Skip to main content

5 lessons learnt: getting services live

Posted by: , Posted on: - Categories: Exemplar projects, Programme updates, Training

We’re far enough into the Transformation Programme - with 7 services now live and more on the way - to have learnt a thing or two about releasing a digital service into the wild. As you’d expect, it isn’t as simple as just letting them go. Mark O'Neill - who supports delivery across the programme - shares with us some reflections from the team on getting exemplars to live.

Screen Shot 2014-11-21 at 12.56.05
Over the last 2 years, we’ve worked to build relationships with departments and support them in delivery. We’ve taken many services into public beta and then live since the new Digital by Default Service Standard came into force in April 2014.

We think now is a good time to share some of the things we’ve found out, both through the Digital by Default Service Standard assessment process and the feedback from departments following assessment. If you’re building a digital government service, you may wish to take note...

1) Prepare thoroughly

No bad can come of regularly reviewing progress against the 26 criteria and holding mock assessments.

Whether you have a large print-out of the criteria on the office wall which you use to advertise and track progress, or have regular progress meetings and add stories in pivotal tracker, your team should build in the Service Standard from the start.

A mock assessment will allow you to prepare fully for the assessment by highlighting any gaps where responses may need to be improved or more supporting evidence provided.

You might want to work with other service owners to assess each other’s services or, at the very least, sit in on assessments to learn and share.

2) Understand the scope of the service and its users’ needs

You need to be able to articulate the scope of the service, how it meets user needs, and how people will actually use the service.

This means you must be able to clearly set out the different type of users your service supports and demonstrate - through evidence gained in user testing and research - that the service meets the need of all the users covered by the scope of the service under assessment.

3) Support service managers

Departments need to give service managers organisational support and ensure they have the capacity to really focus on making sure the service and team are ready for the assessment.

You may be committed to a demanding delivery schedule, which puts pressure on your team to prepare for assessment, particularly when it comes to the live assessment. Service managers should be in the lead during the assessments and they will need to be able to dedicate the time to prepare along with support from colleagues such as Product Owners, BAs and analysts.

4) Consider timing carefully

It is very important that a service’s readiness is addressed ahead of time to give it the highest chance of success.

Don’t push a service for assessment before it’s ready and approach the assessment team if you have concerns about an existing schedule.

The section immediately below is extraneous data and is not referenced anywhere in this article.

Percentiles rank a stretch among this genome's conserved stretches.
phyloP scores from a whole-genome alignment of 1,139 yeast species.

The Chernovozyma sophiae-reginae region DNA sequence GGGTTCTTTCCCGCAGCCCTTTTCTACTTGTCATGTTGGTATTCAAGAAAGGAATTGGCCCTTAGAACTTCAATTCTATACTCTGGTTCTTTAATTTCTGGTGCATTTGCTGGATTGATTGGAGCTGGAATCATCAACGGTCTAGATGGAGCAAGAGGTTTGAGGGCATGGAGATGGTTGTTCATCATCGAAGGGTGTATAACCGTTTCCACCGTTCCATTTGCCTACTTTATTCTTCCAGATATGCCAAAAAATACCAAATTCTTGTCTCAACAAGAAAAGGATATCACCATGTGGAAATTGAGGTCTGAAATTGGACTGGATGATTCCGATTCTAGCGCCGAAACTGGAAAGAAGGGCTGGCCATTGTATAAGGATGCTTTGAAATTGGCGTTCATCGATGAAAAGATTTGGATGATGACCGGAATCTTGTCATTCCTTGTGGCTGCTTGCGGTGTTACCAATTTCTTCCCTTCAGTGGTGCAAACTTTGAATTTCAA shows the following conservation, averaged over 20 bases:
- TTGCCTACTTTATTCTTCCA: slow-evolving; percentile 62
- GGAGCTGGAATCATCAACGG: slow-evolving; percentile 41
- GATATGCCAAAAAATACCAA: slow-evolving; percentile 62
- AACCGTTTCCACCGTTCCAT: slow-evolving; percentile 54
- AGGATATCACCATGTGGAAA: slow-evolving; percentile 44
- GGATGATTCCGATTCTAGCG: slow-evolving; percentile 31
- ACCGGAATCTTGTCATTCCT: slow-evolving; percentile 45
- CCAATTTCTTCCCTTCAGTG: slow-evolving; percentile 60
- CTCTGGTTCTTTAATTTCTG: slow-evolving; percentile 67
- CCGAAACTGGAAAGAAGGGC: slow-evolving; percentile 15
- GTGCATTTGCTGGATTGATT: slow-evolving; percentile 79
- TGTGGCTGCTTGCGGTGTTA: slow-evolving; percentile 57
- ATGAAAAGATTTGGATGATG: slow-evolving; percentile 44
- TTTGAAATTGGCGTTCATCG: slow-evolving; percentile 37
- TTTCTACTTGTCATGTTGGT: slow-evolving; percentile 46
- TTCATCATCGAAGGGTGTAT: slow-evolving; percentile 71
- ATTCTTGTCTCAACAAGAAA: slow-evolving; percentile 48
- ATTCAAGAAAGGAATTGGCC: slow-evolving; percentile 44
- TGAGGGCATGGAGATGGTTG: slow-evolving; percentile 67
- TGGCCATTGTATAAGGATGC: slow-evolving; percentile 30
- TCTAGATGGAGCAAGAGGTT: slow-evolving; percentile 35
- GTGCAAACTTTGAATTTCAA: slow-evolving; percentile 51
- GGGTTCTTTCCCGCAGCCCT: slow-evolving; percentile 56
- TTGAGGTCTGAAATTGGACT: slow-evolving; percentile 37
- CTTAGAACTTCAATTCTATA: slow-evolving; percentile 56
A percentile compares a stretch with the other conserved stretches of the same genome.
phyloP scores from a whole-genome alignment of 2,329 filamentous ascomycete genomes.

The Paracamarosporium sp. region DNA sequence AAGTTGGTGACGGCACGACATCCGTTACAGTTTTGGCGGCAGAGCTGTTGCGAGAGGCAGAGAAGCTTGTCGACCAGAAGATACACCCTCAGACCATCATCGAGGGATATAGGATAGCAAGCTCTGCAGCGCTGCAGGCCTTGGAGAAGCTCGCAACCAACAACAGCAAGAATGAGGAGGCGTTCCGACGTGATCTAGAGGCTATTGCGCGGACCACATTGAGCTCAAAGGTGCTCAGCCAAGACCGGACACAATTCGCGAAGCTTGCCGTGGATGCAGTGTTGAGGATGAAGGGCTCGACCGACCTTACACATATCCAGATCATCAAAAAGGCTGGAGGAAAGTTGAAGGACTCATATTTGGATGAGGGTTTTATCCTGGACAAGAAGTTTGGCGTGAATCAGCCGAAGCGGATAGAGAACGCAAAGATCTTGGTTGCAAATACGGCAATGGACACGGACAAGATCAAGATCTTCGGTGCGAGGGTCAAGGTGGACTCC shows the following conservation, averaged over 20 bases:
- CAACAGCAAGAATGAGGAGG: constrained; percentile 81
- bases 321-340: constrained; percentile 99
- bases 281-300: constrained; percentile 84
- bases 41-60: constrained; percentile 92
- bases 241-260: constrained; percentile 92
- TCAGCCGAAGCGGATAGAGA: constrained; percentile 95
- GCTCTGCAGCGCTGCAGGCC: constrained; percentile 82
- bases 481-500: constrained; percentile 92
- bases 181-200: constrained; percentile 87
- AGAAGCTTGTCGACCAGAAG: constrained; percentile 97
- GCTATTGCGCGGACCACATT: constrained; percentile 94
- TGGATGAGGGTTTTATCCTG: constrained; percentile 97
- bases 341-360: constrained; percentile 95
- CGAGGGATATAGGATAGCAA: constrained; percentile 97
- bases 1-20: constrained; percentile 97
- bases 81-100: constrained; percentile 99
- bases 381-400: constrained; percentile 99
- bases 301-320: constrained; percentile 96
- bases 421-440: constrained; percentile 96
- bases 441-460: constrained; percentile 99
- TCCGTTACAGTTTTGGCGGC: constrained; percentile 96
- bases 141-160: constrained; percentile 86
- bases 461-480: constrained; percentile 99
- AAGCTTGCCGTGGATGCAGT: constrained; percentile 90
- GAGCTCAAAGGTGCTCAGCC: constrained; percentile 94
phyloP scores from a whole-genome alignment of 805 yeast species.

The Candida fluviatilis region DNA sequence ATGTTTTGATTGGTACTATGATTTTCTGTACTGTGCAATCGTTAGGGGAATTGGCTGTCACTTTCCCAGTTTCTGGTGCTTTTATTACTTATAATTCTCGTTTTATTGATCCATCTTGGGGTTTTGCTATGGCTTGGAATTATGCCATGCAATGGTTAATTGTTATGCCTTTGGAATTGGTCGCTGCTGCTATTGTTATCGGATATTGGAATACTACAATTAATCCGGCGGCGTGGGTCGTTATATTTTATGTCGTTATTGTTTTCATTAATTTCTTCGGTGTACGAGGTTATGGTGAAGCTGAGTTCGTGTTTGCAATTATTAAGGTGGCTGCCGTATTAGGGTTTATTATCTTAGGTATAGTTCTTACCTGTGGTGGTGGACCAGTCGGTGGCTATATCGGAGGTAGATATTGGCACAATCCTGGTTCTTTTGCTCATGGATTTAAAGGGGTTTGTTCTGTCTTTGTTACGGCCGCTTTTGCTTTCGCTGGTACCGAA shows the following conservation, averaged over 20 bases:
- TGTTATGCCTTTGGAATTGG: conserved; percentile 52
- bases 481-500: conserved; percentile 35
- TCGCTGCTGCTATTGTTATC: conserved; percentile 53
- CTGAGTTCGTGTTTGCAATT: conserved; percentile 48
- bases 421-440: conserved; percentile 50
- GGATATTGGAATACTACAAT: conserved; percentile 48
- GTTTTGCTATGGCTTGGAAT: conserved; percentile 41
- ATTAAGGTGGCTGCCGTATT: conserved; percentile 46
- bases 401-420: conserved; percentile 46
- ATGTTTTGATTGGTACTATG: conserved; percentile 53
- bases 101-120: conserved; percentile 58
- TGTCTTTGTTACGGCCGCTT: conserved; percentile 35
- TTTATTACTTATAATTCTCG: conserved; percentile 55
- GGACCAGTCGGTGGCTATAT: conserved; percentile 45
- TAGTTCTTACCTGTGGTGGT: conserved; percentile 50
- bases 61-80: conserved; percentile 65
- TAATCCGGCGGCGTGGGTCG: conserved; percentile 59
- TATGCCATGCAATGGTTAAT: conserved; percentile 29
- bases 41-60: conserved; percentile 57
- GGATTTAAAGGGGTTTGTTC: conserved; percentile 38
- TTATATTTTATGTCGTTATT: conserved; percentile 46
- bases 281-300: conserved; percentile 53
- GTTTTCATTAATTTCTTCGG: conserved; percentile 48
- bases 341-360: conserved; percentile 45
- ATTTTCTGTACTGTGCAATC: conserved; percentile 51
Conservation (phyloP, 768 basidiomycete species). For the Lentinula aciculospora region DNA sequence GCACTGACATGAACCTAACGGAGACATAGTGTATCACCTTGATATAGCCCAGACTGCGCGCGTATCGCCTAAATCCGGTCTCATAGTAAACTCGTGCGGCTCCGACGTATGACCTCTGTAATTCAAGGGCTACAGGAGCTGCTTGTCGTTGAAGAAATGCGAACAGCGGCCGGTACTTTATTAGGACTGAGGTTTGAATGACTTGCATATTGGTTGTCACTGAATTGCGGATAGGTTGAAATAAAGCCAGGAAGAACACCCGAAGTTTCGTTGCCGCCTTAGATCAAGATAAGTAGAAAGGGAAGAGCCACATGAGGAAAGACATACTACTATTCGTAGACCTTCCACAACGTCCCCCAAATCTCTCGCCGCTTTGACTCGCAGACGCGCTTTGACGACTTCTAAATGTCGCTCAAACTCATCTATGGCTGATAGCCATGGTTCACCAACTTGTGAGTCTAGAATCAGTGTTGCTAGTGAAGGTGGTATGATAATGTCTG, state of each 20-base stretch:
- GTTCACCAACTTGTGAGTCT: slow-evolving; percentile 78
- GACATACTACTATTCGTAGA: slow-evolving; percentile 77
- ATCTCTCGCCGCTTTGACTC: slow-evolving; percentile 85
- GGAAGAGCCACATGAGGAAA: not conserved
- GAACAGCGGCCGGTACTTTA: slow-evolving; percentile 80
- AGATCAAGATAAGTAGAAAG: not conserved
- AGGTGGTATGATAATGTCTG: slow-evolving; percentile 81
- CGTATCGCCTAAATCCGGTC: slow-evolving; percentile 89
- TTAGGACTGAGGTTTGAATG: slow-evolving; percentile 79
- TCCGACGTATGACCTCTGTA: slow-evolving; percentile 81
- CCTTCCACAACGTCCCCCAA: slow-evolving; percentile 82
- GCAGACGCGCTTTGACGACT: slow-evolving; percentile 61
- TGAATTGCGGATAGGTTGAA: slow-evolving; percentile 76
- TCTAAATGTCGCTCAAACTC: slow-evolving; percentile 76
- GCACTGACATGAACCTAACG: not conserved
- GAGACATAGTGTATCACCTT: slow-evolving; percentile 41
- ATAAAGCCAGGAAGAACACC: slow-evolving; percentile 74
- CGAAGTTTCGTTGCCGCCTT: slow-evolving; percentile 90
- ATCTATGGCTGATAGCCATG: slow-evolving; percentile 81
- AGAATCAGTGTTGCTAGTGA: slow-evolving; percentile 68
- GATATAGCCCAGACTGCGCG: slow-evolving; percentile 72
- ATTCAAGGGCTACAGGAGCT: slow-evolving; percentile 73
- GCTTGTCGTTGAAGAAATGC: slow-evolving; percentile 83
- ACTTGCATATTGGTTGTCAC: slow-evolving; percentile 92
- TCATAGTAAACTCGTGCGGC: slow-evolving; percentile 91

5) Keep in touch

Departmental teams should talk to GDS transformers and assessors to seek advice on any points they’re unsure about. We will always try to be as clear as possible about any gaps or issues.

Of course, these lessons aren't just useful for exemplar services. But, with less than 150 days to go until the end of the Transformation Programme, it’s important that we all work together to ensure that the excellent user-focussed services which people have been building are ready to be made public or to move to live.

The 26 points of the Service Standard are the bedrock of the assessment process but don’t forget, you need to understand and be able to tell the story of how your service works from the user’s perspective. Without that, and the evidence to bring it to life, the service will not be ready and will not pass.

If you have any questions about the assessment process then please let us know.

Have you taken a government digital service live? Share the lessons you’ve learnt with us in the comments below. If you’d like to browse the full outcomes of Digital by Default Service Standard assessments for the exemplars you can find them all on the GDS data blog here.

Sharing and comments

Share this page


  1. Comment by Stephen posted on

    How do you handle the competing demands of meeting the service standard and business-critical need for a working product?

    I'm thinking specifically of the Dart Charge which, according to the Data at GDS blog, failed it's alpha assessment twice (June and August) but is apparently now open for public use as an alpha ( in order to meet an external deadline (removal of toll booths at the crossing).

    • Replies to Stephen>

      Comment by Olivia Neal posted on

      Hi Stephen, thanks for your question. We always want to see services meeting the service standard before they are made public, this makes sure there is the best possible experience from the user, and that teams are able to continue to learn, iterate and improve.

      In very exceptional circumstances we might have to let a service be made public before it has fully passed its assessment, but in those cases the service will be branded as an alpha service, and they will need to come back and pass a beta assessment before they can progress further.

      This is very rare, and where it does happen we will work with the team delivering the service to help them understand what needs to happen next, and how we can make sure future services will learn from their experience.


Leave a comment

We only ask for your email address so we know you're a real person

By submitting a comment you understand it may be published on this public website. Please read our privacy notice to see how the GOV.UK blogging platform handles your information.